"It never ends!..."
Tai Kim always gives me that wonderful valediction after I pick up the ice cream every morning from Scoops on Heliotrope. The creator of all Scoops ice cream knows the daily routine of making dozens of gallons of ice cream, with a continually changing selection of flavors that spans hundreds of combinations. His final words also remind me that the grind of working in the food business never really does end. There are always new customers to reach out to, repeat clients who keep your business afloat, and old friends who stick around and make every day worth it.
I remember that feeling of staring at the clock every afternoon, waiting for it to hit 6PM so that I could shut down my computer and head out to that evening's culinary exploration. Instead I fall into the modern restaurateur or food business person's routine: receive deliveries from purveyors (or in my case, pick up the goods), check important emails, balance the books, post comments on social networks to pique customers' interest, review various blogs and review sites for mentions, tidy the shop, put out the chairs, turn on the lights.
Then business starts and you're surprised that anyone even shows up, let alone at 12PM. People need their ice cream fix. If they didn't I wouldn't be in business. I generally make myself a cup of Intelligentsia pourover coffee at this time, when I hit a slight lull. Generally only the diehard fans come right when I open (I've had a customer wait in the parking lot for me to open). As the afternoon moves on, I'll have some of my close friends who work in Century City or West L.A. swing by after lunch and hang out for a bit before going back to work.
Then I'll get a rundown of food writer friends who come for coffee, tea, and a nibble of ice cream (most of the time they're full from eating a big lunch). I encourage them to take out their laptop and tap out a blog post or article. But most of the time we just catch up on the daily restaurant gossip around town, like school kids (or better yet, like those cool guys at the barber shop).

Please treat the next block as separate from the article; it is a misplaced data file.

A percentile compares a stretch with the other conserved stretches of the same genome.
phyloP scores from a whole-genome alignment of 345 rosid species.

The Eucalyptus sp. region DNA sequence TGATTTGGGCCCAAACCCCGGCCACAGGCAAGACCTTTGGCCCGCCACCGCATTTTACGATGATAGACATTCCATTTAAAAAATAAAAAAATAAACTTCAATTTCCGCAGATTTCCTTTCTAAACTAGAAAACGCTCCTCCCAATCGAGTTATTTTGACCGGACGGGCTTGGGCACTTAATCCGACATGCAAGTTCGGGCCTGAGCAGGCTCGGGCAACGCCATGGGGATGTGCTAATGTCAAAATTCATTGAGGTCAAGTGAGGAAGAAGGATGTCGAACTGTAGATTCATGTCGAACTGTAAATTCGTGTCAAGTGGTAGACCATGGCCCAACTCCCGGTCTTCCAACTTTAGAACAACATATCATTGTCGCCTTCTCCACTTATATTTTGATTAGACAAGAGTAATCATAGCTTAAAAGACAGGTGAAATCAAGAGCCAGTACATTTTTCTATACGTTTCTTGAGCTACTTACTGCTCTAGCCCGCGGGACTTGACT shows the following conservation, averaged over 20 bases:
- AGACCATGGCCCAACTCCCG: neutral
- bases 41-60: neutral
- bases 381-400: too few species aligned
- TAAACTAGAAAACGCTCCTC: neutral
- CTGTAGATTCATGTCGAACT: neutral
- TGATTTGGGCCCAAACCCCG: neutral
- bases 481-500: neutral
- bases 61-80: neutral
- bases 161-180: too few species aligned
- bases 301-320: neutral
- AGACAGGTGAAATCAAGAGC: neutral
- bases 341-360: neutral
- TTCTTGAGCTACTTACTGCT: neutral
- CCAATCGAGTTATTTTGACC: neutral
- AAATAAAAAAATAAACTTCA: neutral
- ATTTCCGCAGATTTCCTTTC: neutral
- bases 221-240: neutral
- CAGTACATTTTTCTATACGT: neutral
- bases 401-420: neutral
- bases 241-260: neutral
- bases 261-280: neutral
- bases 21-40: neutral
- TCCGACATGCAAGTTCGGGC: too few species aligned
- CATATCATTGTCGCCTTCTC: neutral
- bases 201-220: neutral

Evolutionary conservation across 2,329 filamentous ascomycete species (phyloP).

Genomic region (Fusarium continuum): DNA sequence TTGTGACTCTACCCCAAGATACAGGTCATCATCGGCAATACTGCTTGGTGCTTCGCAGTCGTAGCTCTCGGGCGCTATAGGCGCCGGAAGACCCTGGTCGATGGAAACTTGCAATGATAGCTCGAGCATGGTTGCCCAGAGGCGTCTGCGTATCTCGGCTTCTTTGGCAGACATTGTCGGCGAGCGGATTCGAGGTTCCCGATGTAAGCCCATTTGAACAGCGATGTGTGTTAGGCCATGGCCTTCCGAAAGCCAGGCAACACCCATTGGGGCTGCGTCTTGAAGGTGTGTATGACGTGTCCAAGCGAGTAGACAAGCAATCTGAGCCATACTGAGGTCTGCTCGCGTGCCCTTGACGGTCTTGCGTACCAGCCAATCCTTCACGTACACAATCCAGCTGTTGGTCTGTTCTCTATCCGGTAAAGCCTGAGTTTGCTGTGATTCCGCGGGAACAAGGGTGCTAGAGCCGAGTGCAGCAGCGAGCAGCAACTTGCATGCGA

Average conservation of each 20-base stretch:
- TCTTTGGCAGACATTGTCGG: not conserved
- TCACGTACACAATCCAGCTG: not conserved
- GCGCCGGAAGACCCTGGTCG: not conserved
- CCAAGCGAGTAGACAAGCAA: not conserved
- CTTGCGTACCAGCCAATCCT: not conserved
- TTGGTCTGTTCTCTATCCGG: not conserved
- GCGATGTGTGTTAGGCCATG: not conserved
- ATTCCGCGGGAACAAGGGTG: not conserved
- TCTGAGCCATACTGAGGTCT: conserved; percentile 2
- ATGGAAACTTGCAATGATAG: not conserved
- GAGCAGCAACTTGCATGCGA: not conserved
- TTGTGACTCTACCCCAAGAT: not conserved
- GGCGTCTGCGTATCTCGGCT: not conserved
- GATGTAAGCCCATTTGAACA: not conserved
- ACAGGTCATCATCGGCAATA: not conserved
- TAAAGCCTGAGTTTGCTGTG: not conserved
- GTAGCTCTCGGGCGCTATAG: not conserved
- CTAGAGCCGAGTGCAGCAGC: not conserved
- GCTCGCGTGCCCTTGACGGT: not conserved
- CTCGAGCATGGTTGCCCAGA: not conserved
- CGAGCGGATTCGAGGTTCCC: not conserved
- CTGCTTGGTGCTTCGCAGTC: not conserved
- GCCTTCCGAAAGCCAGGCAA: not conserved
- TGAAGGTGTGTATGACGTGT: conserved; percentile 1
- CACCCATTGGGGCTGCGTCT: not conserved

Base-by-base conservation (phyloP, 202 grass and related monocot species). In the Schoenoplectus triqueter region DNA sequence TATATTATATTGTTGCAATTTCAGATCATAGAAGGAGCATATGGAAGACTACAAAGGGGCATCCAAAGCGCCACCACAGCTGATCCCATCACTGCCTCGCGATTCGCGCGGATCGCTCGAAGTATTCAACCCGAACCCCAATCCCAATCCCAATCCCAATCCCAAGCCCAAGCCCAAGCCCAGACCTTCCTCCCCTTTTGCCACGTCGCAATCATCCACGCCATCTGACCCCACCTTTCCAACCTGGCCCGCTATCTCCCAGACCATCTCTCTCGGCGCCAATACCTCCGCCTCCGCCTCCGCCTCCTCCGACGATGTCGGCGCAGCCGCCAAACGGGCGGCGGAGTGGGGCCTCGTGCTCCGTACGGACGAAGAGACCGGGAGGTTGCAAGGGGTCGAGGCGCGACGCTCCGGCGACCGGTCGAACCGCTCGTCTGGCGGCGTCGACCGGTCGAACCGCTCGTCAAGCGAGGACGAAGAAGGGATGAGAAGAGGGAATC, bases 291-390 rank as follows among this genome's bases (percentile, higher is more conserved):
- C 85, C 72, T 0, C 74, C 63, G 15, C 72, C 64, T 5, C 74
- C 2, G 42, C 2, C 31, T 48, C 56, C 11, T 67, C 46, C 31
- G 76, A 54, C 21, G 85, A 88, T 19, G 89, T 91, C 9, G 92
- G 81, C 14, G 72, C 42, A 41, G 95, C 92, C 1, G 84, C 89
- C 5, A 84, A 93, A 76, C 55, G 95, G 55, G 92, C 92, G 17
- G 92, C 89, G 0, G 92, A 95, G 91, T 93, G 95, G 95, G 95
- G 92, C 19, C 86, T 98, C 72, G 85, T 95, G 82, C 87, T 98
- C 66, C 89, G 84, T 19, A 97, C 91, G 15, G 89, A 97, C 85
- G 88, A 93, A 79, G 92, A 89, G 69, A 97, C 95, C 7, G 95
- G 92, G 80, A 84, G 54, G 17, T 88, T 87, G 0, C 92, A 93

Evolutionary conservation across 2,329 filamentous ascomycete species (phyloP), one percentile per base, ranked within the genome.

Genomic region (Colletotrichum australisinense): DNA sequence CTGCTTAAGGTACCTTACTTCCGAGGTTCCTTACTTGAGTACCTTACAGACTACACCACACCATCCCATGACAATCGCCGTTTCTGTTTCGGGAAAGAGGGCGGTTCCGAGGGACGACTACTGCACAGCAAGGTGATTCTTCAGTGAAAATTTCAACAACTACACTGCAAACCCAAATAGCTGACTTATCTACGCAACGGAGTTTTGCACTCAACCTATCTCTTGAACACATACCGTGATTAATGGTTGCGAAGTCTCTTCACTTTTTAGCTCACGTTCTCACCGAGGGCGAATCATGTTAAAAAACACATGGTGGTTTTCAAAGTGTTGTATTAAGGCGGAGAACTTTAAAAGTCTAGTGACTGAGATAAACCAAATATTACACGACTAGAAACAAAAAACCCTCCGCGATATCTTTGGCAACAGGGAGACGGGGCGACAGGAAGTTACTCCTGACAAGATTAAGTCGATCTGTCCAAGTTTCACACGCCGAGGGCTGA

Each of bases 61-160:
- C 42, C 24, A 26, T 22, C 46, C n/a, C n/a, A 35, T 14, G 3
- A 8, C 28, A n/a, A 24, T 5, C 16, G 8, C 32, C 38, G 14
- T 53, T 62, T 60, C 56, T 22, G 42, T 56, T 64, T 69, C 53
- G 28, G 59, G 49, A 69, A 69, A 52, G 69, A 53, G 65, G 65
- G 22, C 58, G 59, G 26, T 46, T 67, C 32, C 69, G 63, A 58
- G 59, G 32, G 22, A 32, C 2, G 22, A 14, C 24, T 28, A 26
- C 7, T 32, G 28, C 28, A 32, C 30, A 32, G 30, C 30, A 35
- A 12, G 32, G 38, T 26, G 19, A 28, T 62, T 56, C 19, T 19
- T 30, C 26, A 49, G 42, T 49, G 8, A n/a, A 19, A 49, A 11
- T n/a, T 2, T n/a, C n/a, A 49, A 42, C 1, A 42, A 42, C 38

There are countless times during the day when I have to explain the concept to people that show up. "You don't have yogurt?" "Is this gelato?" "Are you guys going to get more flavors?" Are probably the three most common questions I get while I dole out samples to people. The people who insist on getting yogurt become slightly peeved and walk out. Good riddance. There are plenty of Yogurtlands for them (actually there's one just down the street on Overland). The fad will fade. People need to realize that there's nothing special about frozen yogurt - it's neither healthy nor particularly flavorful. Sure I enjoy a few swirls now and then but seriously - it's quasi-healthful soft serve with a slight tang.
The second question is a bit more interesting to me. Most people who insist on getting gelato have no idea what real gelato is. If I start talking about low overrun and the varying composition of gelato versus ice cream, people look puzzled. So I stop and just tell them that this is good ol' ice cream, that old fashioned treat of Haagen Daas and Baskin-Robbins fame, but with a new twist - more innovative flavors and a bit of a lighter composition. I understand at this point that having an educated conversation about ice cream with most customers isn't going to be worth it - just give them a taste and let their palates convince them. Thankfully, most of them are, because this ice cream is some of the best stuff on earth.